Draw Your Big Idea by Heather Willems and Nora Herting (May 10, trade paper, $19.95, ISBN 978-1-4521-5292-9). Entrepreneurs Herting and Willems founded ImageThink, a graphic facilitation firm that has helped an elite roster of clients visualize their ideas and transform their creative processes using simple drawing techniques. They present guidance and more than 150 drawing exercises tailored to brainstorming, refining, and executing ideas in the home, design studio, and office.
The Evolution of Money by David Orrell and Roman Chlupatý (June 14, hardcover, $35, ISBN 978-0-231-17372-8) illuminates money’s transition from hard currencies to the cryptocurrencies used by such companies as Uber and Airbnb.
Makers and Takers: The Rise of Finance and the Fall of American Business by Rana Foroohar (May 17, hardcover, $30, ISBN 978-0-553-44723-1). Business journalist Foroohar shows how the shortsighted and misguided financial practices and mentality that nearly toppled the global economy in 2008 have infiltrated all corners of American business and how this “financialization of America” is putting us on a dangerous collision course to another catastrophic economic meltdown.
Alibaba: The House that Jack Ma Built by Duncan Clark (Apr. 12, hardcover, $27.99, ISBN 978-0-06-241340-6) is an insider’s account of how a teacher built one of the most valuable companies in the world—rivaling Walmart, Amazon, and eBay—and changed the global economy. 50,000-copy announced first printing.
Farrar, Straus And Giroux
Postcapitalism: A Guide to Our Future by Paul Mason (Feb. 9, hardcover, $27, ISBN 978-0-374-23554-3) argues that we are on the brink of a change so big and so profound that capitalism itself, the immensely complex system within which entire societies function, will mutate into something wholly new.
Quench Your Own Thirst: Business Lessons Learned Over a Beer or Two by Jim Koch (Apr. 12, hardcover, $27.99, ISBN 978-1-250-07050-0). The founder of the Boston Beer Company and catalyst for the American craft beer explosion tells all when it comes to business, beer, and turning your passion into a successful company.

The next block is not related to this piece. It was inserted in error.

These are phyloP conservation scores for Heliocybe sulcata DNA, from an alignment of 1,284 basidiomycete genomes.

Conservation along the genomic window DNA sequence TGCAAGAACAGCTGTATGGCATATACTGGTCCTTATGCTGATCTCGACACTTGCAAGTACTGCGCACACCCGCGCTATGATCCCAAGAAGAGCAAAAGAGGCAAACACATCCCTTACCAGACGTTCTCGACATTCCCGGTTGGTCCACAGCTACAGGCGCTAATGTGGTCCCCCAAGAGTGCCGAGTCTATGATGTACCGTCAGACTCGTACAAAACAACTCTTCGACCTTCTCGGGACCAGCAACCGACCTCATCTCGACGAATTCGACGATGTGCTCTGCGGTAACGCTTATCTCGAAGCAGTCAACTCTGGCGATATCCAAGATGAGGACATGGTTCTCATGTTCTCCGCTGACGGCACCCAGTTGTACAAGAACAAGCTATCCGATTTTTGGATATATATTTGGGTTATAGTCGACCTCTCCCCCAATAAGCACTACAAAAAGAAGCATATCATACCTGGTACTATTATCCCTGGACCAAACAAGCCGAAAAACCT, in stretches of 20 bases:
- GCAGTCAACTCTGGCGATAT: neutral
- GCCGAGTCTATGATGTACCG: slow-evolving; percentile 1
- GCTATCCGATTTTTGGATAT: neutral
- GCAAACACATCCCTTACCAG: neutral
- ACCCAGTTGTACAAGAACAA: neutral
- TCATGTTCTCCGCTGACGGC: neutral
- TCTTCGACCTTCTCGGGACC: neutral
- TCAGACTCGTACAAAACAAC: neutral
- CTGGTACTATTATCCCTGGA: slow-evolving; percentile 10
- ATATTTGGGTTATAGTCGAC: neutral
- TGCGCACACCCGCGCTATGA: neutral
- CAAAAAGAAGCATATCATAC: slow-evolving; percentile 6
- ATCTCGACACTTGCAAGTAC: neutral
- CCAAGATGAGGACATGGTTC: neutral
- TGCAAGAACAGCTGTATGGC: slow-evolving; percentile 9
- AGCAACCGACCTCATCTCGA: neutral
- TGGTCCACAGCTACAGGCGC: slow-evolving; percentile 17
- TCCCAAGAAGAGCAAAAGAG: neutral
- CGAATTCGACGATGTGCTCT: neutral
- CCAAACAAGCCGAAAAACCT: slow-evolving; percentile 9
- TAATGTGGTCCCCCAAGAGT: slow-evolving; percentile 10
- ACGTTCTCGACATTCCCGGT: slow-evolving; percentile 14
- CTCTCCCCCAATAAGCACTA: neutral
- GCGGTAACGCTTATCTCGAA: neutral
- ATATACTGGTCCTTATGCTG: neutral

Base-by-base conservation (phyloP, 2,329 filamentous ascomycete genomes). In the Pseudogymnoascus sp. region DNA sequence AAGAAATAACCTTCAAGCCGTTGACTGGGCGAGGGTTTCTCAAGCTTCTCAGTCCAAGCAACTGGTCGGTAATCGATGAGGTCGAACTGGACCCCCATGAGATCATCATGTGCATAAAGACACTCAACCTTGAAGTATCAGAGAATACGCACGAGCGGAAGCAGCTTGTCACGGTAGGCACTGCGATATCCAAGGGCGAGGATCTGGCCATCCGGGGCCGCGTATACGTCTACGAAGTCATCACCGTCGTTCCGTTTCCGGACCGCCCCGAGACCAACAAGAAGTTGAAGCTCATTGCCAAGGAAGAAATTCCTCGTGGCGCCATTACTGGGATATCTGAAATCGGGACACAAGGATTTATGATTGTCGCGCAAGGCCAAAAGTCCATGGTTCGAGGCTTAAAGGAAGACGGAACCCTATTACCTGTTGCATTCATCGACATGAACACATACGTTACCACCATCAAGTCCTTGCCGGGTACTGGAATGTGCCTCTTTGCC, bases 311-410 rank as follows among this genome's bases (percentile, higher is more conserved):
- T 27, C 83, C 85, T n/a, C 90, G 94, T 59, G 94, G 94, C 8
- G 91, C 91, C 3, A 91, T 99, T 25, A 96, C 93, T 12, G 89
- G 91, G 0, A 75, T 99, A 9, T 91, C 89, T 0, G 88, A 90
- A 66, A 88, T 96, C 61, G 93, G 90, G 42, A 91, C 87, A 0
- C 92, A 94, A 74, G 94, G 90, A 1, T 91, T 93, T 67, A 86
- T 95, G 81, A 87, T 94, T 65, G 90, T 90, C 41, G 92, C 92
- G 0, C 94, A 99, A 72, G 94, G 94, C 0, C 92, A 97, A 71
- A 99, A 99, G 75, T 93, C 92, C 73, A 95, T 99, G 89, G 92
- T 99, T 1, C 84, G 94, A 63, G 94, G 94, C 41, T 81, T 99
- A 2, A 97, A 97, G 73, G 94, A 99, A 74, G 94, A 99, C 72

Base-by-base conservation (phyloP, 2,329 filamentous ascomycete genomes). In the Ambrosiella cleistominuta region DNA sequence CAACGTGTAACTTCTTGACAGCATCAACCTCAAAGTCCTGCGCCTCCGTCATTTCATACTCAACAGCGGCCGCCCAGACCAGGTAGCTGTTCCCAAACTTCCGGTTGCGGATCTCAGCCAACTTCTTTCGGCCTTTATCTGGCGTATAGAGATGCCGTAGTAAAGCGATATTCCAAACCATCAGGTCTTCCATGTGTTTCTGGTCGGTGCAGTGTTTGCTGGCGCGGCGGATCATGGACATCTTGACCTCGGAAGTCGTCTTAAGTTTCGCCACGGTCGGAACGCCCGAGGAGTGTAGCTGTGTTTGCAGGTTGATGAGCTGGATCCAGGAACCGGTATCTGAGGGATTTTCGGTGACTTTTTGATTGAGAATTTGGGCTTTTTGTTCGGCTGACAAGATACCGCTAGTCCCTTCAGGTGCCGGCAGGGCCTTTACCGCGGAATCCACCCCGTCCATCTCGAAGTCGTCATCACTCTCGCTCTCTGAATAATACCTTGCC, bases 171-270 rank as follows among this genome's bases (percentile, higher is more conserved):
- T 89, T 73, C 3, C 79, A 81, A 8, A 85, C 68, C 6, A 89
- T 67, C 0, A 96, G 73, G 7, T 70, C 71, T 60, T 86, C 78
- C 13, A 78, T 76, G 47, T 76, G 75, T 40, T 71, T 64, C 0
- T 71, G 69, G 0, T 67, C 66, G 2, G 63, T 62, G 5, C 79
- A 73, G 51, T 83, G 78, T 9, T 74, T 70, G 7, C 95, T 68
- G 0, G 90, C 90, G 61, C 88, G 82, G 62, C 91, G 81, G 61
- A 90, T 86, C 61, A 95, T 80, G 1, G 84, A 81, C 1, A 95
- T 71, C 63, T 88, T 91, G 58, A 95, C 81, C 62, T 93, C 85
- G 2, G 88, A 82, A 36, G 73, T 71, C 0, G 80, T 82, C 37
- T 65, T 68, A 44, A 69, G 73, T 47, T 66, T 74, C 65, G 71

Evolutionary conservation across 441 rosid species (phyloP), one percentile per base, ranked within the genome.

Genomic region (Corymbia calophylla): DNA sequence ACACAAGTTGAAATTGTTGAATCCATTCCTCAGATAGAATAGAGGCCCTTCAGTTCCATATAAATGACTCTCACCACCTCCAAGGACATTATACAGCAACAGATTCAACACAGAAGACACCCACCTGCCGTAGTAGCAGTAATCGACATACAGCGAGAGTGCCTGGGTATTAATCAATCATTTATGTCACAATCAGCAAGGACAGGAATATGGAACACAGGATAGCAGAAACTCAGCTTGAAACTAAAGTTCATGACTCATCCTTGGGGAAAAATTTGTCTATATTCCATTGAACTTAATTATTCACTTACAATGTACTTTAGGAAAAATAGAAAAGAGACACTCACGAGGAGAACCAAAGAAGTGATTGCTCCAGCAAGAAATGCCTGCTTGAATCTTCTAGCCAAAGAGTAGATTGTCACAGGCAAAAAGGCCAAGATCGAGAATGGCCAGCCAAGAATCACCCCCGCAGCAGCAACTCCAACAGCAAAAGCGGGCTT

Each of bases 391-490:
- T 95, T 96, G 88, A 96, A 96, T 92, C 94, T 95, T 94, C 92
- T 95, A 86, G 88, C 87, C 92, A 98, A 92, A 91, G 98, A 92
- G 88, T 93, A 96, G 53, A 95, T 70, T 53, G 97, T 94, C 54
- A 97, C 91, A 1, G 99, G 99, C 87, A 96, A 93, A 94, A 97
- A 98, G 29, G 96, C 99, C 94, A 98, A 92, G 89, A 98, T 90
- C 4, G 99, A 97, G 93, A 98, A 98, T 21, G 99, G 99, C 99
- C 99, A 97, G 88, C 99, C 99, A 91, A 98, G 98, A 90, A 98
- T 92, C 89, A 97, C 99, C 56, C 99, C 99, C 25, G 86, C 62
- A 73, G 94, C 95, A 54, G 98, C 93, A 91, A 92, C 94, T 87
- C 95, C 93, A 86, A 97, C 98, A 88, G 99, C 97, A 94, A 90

Dirty Little Secrets of Family Business: Ensuring Success from One Generation to the Next by Henry Hutcheson (Mar. 22, hardcover, $18.95, ISBN 978-1-62634-260-6). Certified management consultant Hutcheson teaches family business owners how to achieve both their professional and personal goals, while setting healthy boundaries and shedding some much-needed light on the mystery that is family business.
Door to Door: The Magnificent, Maddening, Mysterious World of Transportation by Edward Humes
(Apr. 12, hardcover, $27.99, ISBN 978-0-06-237207-9). The Pulitzer Prize–winning journalist and author of Garbology explores the hidden and costly wonders of our buy-it-now, get-it-today world of transportation, revealing the surprising truths, mounting challenges, and logistical magic behind every trip we take. 30,000-copy announced first printing.
#AskGaryVee: One Entrepreneur’s Take on Leadership, Social Media, and Self-Awareness by Gary Vaynerchuk (Mar. 8, hardcover, $29.99, ISBN 978-0-06-227312-3). The bestselling author draws from his popular YouTube show #AskGaryVee to offer surprising, often outrageous, and imminently useful and honest answers to everything you’ve ever wanted to know—and more—about navigating the new world of social media. 150,000-copy announced first printing.